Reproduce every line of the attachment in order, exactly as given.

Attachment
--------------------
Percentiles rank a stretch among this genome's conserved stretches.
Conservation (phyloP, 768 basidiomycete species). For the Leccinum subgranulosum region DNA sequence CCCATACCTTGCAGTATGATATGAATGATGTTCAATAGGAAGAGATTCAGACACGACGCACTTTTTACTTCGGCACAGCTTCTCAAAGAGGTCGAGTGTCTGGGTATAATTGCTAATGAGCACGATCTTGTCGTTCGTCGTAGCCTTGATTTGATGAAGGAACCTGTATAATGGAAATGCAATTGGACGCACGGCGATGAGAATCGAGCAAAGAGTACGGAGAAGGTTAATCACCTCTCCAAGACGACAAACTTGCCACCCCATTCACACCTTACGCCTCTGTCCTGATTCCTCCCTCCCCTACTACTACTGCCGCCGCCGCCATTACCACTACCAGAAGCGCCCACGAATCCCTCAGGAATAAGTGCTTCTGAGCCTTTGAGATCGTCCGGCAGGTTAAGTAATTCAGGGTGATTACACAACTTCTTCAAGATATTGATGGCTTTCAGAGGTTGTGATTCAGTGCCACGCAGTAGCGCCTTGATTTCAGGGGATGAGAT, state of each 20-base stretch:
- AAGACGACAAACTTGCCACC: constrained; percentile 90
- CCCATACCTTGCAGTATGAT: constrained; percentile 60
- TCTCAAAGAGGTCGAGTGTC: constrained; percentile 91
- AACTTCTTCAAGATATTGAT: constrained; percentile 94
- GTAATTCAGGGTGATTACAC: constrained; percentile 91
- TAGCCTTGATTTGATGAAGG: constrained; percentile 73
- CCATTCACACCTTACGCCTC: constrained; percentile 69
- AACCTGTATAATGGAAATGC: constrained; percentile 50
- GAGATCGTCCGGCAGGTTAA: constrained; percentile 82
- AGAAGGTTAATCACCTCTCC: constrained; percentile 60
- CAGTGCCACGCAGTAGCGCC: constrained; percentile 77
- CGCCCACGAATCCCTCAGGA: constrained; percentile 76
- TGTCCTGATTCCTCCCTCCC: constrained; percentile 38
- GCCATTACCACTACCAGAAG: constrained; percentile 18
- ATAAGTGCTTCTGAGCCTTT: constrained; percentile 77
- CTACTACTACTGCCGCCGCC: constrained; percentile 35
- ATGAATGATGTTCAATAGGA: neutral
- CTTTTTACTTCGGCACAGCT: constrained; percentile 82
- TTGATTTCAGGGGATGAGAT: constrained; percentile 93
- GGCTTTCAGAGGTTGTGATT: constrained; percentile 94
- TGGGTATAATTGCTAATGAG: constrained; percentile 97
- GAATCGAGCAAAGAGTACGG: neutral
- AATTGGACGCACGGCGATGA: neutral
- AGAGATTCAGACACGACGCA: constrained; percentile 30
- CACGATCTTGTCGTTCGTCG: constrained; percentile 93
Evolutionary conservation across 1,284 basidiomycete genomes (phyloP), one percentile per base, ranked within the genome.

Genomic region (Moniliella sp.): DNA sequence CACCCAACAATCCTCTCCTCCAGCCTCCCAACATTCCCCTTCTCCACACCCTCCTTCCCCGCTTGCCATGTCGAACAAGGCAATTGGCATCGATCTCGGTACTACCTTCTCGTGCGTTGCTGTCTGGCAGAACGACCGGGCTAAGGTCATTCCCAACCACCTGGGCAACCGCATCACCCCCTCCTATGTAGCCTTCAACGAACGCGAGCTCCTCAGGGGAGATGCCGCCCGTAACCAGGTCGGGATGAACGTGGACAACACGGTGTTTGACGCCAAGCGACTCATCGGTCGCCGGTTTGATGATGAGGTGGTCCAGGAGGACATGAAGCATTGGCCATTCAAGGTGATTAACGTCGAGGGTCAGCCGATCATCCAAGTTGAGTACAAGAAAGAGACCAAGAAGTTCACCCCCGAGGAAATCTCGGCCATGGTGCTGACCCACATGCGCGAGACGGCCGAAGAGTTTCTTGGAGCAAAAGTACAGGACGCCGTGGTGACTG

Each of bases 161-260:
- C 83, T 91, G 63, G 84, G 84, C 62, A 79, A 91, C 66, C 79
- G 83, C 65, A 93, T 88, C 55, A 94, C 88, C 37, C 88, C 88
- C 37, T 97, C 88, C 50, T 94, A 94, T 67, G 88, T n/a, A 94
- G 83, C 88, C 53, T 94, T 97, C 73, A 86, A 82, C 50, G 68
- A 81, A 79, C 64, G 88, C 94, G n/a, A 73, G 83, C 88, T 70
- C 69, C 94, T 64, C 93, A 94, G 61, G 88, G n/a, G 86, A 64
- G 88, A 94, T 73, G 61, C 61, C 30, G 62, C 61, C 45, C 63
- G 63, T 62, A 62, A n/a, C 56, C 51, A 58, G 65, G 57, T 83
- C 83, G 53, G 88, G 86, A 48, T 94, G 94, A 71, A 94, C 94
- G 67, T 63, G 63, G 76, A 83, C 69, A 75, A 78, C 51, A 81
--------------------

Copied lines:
Percentiles rank a stretch among this genome's conserved stretches.
Conservation (phyloP, 768 basidiomycete species). For the Leccinum subgranulosum region DNA sequence CCCATACCTTGCAGTATGATATGAATGATGTTCAATAGGAAGAGATTCAGACACGACGCACTTTTTACTTCGGCACAGCTTCTCAAAGAGGTCGAGTGTCTGGGTATAATTGCTAATGAGCACGATCTTGTCGTTCGTCGTAGCCTTGATTTGATGAAGGAACCTGTATAATGGAAATGCAATTGGACGCACGGCGATGAGAATCGAGCAAAGAGTACGGAGAAGGTTAATCACCTCTCCAAGACGACAAACTTGCCACCCCATTCACACCTTACGCCTCTGTCCTGATTCCTCCCTCCCCTACTACTACTGCCGCCGCCGCCATTACCACTACCAGAAGCGCCCACGAATCCCTCAGGAATAAGTGCTTCTGAGCCTTTGAGATCGTCCGGCAGGTTAAGTAATTCAGGGTGATTACACAACTTCTTCAAGATATTGATGGCTTTCAGAGGTTGTGATTCAGTGCCACGCAGTAGCGCCTTGATTTCAGGGGATGAGAT, state of each 20-base stretch:
- AAGACGACAAACTTGCCACC: constrained; percentile 90
- CCCATACCTTGCAGTATGAT: constrained; percentile 60
- TCTCAAAGAGGTCGAGTGTC: constrained; percentile 91
- AACTTCTTCAAGATATTGAT: constrained; percentile 94
- GTAATTCAGGGTGATTACAC: constrained; percentile 91
- TAGCCTTGATTTGATGAAGG: constrained; percentile 73
- CCATTCACACCTTACGCCTC: constrained; percentile 69
- AACCTGTATAATGGAAATGC: constrained; percentile 50
- GAGATCGTCCGGCAGGTTAA: constrained; percentile 82
- AGAAGGTTAATCACCTCTCC: constrained; percentile 60
- CAGTGCCACGCAGTAGCGCC: constrained; percentile 77
- CGCCCACGAATCCCTCAGGA: constrained; percentile 76
- TGTCCTGATTCCTCCCTCCC: constrained; percentile 38
- GCCATTACCACTACCAGAAG: constrained; percentile 18
- ATAAGTGCTTCTGAGCCTTT: constrained; percentile 77
- CTACTACTACTGCCGCCGCC: constrained; percentile 35
- ATGAATGATGTTCAATAGGA: neutral
- CTTTTTACTTCGGCACAGCT: constrained; percentile 82
- TTGATTTCAGGGGATGAGAT: constrained; percentile 93
- GGCTTTCAGAGGTTGTGATT: constrained; percentile 94
- TGGGTATAATTGCTAATGAG: constrained; percentile 97
- GAATCGAGCAAAGAGTACGG: neutral
- AATTGGACGCACGGCGATGA: neutral
- AGAGATTCAGACACGACGCA: constrained; percentile 30
- CACGATCTTGTCGTTCGTCG: constrained; percentile 93
Evolutionary conservation across 1,284 basidiomycete genomes (phyloP), one percentile per base, ranked within the genome.

Genomic region (Moniliella sp.): DNA sequence CACCCAACAATCCTCTCCTCCAGCCTCCCAACATTCCCCTTCTCCACACCCTCCTTCCCCGCTTGCCATGTCGAACAAGGCAATTGGCATCGATCTCGGTACTACCTTCTCGTGCGTTGCTGTCTGGCAGAACGACCGGGCTAAGGTCATTCCCAACCACCTGGGCAACCGCATCACCCCCTCCTATGTAGCCTTCAACGAACGCGAGCTCCTCAGGGGAGATGCCGCCCGTAACCAGGTCGGGATGAACGTGGACAACACGGTGTTTGACGCCAAGCGACTCATCGGTCGCCGGTTTGATGATGAGGTGGTCCAGGAGGACATGAAGCATTGGCCATTCAAGGTGATTAACGTCGAGGGTCAGCCGATCATCCAAGTTGAGTACAAGAAAGAGACCAAGAAGTTCACCCCCGAGGAAATCTCGGCCATGGTGCTGACCCACATGCGCGAGACGGCCGAAGAGTTTCTTGGAGCAAAAGTACAGGACGCCGTGGTGACTG

Each of bases 161-260:
- C 83, T 91, G 63, G 84, G 84, C 62, A 79, A 91, C 66, C 79
- G 83, C 65, A 93, T 88, C 55, A 94, C 88, C 37, C 88, C 88
- C 37, T 97, C 88, C 50, T 94, A 94, T 67, G 88, T n/a, A 94
- G 83, C 88, C 53, T 94, T 97, C 73, A 86, A 82, C 50, G 68
- A 81, A 79, C 64, G 88, C 94, G n/a, A 73, G 83, C 88, T 70
- C 69, C 94, T 64, C 93, A 94, G 61, G 88, G n/a, G 86, A 64
- G 88, A 94, T 73, G 61, C 61, C 30, G 62, C 61, C 45, C 63
- G 63, T 62, A 62, A n/a, C 56, C 51, A 58, G 65, G 57, T 83
- C 83, G 53, G 88, G 86, A 48, T 94, G 94, A 71, A 94, C 94
- G 67, T 63, G 63, G 76, A 83, C 69, A 75, A 78, C 51, A 81